As the confrontation "exploded" in the Party, the pro-Leninist faction finally forced the Hewison's group into court. Meanwhile the provincial conventions of the CPC in BC and Ontario voted-out the Hewison leadership. After several strained years for the CPC an out-of-court settlement took place between the two sides, in which those siding with Hewison surrendered the Party's name, but not the newspaper. In the meantime, hundreds of party activists disgusted with the paralytic debate between the factions, left the party. During the inner-party crisis, the membership dropped from almost 2000 to about 800, which included many links with organized labour. The out-of-court settlement also mandated the splitting of the old party's assets, with the out-going leadership undertaking to leave the Communist Party. The Canadian Tribune and the Cecil-Ross Society (a society with strict injunctions on use of funds) were allotted to the group around Hewison. Those funds were allocated according to the rules of the Societies Act.
Prior to the split, the long-standing financial support from the Soviet Union to the Communist Party of Canada was discontinued. This created a financial crisis for the party in terms of its ability to continue to finance a large staff, headquarters, maintain a print shop, a publishing house and two weekly newspapers (Canadian Tribune and Pacific Tribune). The leadership which left the party, as their critics had alleged, attempted to broaden the appeal for their press by dropping their previous ideological "baggage" and included other socialists. For a variety of reasons, the New Times, which was meant to be a broad left periodical, failed after only two issues. The Cecil-Ross Society in British Columbia also attempted to publish another magazine, Ginger, but it failed as well. Within a few years, the group folded and the remaining funds from the group were dispensed to the constituent parts throughout Canada.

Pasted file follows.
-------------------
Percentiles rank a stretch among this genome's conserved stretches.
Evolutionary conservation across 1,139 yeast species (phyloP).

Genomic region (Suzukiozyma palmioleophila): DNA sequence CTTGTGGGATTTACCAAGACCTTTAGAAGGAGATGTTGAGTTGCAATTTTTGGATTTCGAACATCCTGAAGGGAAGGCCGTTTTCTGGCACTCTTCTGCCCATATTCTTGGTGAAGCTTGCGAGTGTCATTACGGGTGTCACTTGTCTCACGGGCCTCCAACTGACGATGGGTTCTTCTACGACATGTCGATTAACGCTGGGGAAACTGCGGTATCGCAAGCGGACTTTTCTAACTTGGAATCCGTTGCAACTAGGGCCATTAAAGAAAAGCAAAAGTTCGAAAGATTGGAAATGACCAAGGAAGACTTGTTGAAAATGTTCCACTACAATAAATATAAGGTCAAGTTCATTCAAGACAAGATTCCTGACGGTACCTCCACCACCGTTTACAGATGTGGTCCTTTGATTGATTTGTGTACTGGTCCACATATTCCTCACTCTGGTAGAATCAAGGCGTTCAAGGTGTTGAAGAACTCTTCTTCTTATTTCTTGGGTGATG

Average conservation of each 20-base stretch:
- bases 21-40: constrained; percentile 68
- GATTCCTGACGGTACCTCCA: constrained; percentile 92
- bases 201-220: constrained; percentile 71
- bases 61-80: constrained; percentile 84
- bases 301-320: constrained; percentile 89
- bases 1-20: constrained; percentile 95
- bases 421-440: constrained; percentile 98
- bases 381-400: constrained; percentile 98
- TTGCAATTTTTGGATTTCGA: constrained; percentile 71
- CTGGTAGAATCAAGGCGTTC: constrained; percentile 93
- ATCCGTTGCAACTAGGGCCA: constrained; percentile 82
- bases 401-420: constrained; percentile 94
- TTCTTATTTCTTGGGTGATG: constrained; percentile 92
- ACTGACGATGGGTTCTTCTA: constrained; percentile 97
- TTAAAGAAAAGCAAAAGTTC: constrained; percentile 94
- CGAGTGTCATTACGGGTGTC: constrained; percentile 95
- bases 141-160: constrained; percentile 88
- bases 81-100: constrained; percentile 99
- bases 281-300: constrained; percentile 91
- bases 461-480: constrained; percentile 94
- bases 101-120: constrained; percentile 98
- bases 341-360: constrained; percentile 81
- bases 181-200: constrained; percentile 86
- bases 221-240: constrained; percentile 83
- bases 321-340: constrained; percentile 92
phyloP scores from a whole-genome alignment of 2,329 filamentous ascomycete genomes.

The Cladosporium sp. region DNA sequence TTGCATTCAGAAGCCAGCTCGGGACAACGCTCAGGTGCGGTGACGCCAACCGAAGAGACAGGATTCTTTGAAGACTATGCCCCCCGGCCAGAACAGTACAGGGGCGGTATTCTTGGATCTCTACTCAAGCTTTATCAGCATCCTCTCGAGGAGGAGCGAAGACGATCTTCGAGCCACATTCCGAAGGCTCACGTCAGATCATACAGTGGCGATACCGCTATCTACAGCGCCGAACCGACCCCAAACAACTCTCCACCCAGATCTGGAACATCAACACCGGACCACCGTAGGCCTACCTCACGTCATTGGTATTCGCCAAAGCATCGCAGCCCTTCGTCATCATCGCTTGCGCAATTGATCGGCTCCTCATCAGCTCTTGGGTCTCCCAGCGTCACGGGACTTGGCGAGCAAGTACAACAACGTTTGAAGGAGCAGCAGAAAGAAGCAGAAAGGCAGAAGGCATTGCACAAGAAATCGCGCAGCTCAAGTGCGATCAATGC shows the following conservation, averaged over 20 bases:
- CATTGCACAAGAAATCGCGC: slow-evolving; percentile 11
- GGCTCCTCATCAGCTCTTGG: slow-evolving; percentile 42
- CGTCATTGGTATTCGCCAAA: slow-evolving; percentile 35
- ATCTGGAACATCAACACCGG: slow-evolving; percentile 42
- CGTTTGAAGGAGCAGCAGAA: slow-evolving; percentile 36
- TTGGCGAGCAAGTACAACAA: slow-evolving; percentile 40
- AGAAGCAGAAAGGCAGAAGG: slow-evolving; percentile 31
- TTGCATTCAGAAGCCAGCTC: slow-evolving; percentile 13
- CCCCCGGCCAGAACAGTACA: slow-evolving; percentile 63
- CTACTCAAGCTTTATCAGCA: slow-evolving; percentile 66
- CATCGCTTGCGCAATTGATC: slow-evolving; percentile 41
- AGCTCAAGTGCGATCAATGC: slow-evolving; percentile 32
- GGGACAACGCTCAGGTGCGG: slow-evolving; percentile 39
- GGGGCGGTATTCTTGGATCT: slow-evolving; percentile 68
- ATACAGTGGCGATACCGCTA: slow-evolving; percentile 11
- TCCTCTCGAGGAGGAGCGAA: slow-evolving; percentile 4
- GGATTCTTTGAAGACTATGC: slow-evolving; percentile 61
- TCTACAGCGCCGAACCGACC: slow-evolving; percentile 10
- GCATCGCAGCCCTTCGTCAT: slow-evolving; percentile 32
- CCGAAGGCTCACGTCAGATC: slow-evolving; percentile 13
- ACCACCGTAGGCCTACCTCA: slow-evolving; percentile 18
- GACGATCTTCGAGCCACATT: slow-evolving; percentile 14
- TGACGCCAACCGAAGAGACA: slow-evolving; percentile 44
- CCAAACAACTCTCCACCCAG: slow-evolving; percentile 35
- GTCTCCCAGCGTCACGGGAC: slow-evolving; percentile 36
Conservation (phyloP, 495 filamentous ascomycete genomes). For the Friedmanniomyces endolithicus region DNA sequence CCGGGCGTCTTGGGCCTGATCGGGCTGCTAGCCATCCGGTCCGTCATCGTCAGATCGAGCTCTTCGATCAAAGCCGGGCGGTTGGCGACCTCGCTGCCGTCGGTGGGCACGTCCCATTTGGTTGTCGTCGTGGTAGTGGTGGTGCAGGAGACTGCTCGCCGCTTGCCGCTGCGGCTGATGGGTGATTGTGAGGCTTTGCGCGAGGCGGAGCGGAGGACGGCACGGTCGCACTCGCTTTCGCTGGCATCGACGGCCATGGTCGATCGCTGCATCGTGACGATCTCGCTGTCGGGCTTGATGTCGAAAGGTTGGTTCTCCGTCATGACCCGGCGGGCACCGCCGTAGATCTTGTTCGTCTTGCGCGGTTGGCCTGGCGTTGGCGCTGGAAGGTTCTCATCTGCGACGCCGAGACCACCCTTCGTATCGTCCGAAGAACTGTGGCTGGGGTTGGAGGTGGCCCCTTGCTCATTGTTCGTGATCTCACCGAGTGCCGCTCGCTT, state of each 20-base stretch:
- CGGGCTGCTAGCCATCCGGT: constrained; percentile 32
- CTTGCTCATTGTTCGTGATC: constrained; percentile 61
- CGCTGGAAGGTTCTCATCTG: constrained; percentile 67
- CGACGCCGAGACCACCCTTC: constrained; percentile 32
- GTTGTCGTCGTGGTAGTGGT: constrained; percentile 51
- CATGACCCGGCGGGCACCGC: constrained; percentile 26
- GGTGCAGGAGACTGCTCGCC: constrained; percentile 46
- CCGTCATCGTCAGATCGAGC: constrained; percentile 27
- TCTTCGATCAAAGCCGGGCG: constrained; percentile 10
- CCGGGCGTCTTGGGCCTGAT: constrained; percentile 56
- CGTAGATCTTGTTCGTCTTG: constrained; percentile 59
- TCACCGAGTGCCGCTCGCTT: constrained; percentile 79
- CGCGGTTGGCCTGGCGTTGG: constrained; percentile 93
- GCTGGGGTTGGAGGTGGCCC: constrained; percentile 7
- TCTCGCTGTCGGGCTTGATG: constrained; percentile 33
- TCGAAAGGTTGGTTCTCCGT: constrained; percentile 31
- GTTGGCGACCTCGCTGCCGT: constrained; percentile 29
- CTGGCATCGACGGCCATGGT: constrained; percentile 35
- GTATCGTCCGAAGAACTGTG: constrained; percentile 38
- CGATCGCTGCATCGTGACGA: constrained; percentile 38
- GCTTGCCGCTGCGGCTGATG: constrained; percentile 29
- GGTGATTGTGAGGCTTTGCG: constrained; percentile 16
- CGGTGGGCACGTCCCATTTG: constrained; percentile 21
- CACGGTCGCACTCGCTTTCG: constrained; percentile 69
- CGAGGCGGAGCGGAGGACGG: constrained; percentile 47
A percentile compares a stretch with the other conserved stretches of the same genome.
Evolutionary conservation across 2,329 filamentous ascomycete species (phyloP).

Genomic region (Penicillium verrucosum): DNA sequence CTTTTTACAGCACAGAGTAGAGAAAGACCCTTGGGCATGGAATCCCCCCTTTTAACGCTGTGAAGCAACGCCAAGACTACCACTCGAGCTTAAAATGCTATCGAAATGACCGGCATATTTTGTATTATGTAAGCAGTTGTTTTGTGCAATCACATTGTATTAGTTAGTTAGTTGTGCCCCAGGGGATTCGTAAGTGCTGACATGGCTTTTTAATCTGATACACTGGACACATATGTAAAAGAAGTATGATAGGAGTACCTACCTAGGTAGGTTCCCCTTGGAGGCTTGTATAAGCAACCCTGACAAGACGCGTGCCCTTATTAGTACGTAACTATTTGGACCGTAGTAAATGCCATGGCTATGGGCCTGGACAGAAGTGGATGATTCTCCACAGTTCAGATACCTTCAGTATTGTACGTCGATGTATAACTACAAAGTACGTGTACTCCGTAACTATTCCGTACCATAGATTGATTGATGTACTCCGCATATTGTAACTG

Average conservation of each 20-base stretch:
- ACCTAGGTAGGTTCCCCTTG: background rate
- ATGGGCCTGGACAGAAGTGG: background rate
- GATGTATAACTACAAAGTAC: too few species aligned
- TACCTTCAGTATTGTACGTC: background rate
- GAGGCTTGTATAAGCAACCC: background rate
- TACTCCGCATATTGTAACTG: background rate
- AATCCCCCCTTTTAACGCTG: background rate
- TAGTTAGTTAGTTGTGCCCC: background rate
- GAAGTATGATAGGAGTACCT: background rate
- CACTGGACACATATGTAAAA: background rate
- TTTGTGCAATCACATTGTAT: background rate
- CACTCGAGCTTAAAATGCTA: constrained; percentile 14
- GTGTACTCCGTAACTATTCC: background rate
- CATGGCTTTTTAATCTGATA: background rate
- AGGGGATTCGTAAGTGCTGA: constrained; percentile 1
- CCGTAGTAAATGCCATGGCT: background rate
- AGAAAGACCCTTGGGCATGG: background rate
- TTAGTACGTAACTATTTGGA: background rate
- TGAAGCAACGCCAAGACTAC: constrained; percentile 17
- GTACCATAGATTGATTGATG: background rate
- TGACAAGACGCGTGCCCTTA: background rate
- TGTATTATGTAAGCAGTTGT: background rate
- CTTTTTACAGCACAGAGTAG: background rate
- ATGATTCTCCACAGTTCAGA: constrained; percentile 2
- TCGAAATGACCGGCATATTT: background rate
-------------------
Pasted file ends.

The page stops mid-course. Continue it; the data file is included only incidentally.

Today, Hewison continues to play a role in the labour and progressive movements for which he was a part for half a century. He was recently honoured as a "Pioneer of Labour" by the Peterborough and District Labour Council. He has continued to link music with labour and social activism; and is the founder and lead singer of the "Rank n File Band", created by the Canadian Autoworkers Union. He has produced five albums over a fifty years span, and has written scores of songs for, and performed at, conventions of virtually every major labour organization in the country. He has toured extensively and most recently performed at the Illawarra Folk Festival in Australia and the Mariposa Folk Festival and Miners Memorial weekend in Canada as well at Joe Hill's birthplace in Gavle in Sweden. He also continues to study contemporary capitalism and conducts classes in political economy.
- DiManno, Rosie (10 January 1990). "Communist bit red-faced by big changes". Toronto Star. Retrieved 28 August 2010.